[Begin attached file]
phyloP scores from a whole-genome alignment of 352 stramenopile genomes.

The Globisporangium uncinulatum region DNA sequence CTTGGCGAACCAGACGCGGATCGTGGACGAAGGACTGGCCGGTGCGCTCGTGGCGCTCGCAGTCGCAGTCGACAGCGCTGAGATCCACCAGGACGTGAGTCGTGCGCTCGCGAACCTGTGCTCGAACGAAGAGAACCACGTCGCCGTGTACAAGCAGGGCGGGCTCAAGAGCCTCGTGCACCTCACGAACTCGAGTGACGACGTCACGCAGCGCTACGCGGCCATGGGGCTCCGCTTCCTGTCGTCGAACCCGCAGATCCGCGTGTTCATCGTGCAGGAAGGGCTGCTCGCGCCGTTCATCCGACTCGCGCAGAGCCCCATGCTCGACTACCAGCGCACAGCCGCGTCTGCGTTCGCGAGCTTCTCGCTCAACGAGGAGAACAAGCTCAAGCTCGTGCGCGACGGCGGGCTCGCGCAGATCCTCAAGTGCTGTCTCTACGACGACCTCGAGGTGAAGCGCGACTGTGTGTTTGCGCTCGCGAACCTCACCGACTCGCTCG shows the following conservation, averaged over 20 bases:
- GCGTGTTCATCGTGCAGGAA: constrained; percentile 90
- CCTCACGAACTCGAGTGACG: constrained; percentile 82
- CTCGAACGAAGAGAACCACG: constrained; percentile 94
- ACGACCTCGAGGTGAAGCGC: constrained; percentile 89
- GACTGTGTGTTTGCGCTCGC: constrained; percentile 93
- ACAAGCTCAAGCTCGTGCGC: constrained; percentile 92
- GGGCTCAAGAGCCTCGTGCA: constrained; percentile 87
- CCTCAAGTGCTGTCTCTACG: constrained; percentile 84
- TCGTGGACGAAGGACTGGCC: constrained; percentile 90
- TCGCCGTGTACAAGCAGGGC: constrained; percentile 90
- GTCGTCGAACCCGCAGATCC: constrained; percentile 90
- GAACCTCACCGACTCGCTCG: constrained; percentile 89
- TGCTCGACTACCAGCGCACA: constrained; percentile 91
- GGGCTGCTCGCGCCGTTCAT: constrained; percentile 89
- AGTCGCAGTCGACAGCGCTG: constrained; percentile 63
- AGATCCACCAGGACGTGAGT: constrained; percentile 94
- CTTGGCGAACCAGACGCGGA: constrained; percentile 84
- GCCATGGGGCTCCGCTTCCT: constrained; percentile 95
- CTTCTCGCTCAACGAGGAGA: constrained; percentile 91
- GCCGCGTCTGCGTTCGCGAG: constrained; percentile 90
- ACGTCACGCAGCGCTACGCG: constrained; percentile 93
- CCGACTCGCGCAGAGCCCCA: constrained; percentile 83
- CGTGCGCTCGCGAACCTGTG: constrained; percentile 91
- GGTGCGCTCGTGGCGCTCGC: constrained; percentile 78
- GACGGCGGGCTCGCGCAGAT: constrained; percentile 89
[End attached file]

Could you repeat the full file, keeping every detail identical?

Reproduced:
phyloP scores from a whole-genome alignment of 352 stramenopile genomes.

The Globisporangium uncinulatum region DNA sequence CTTGGCGAACCAGACGCGGATCGTGGACGAAGGACTGGCCGGTGCGCTCGTGGCGCTCGCAGTCGCAGTCGACAGCGCTGAGATCCACCAGGACGTGAGTCGTGCGCTCGCGAACCTGTGCTCGAACGAAGAGAACCACGTCGCCGTGTACAAGCAGGGCGGGCTCAAGAGCCTCGTGCACCTCACGAACTCGAGTGACGACGTCACGCAGCGCTACGCGGCCATGGGGCTCCGCTTCCTGTCGTCGAACCCGCAGATCCGCGTGTTCATCGTGCAGGAAGGGCTGCTCGCGCCGTTCATCCGACTCGCGCAGAGCCCCATGCTCGACTACCAGCGCACAGCCGCGTCTGCGTTCGCGAGCTTCTCGCTCAACGAGGAGAACAAGCTCAAGCTCGTGCGCGACGGCGGGCTCGCGCAGATCCTCAAGTGCTGTCTCTACGACGACCTCGAGGTGAAGCGCGACTGTGTGTTTGCGCTCGCGAACCTCACCGACTCGCTCG shows the following conservation, averaged over 20 bases:
- GCGTGTTCATCGTGCAGGAA: constrained; percentile 90
- CCTCACGAACTCGAGTGACG: constrained; percentile 82
- CTCGAACGAAGAGAACCACG: constrained; percentile 94
- ACGACCTCGAGGTGAAGCGC: constrained; percentile 89
- GACTGTGTGTTTGCGCTCGC: constrained; percentile 93
- ACAAGCTCAAGCTCGTGCGC: constrained; percentile 92
- GGGCTCAAGAGCCTCGTGCA: constrained; percentile 87
- CCTCAAGTGCTGTCTCTACG: constrained; percentile 84
- TCGTGGACGAAGGACTGGCC: constrained; percentile 90
- TCGCCGTGTACAAGCAGGGC: constrained; percentile 90
- GTCGTCGAACCCGCAGATCC: constrained; percentile 90
- GAACCTCACCGACTCGCTCG: constrained; percentile 89
- TGCTCGACTACCAGCGCACA: constrained; percentile 91
- GGGCTGCTCGCGCCGTTCAT: constrained; percentile 89
- AGTCGCAGTCGACAGCGCTG: constrained; percentile 63
- AGATCCACCAGGACGTGAGT: constrained; percentile 94
- CTTGGCGAACCAGACGCGGA: constrained; percentile 84
- GCCATGGGGCTCCGCTTCCT: constrained; percentile 95
- CTTCTCGCTCAACGAGGAGA: constrained; percentile 91
- GCCGCGTCTGCGTTCGCGAG: constrained; percentile 90
- ACGTCACGCAGCGCTACGCG: constrained; percentile 93
- CCGACTCGCGCAGAGCCCCA: constrained; percentile 83
- CGTGCGCTCGCGAACCTGTG: constrained; percentile 91
- GGTGCGCTCGTGGCGCTCGC: constrained; percentile 78
- GACGGCGGGCTCGCGCAGAT: constrained; percentile 89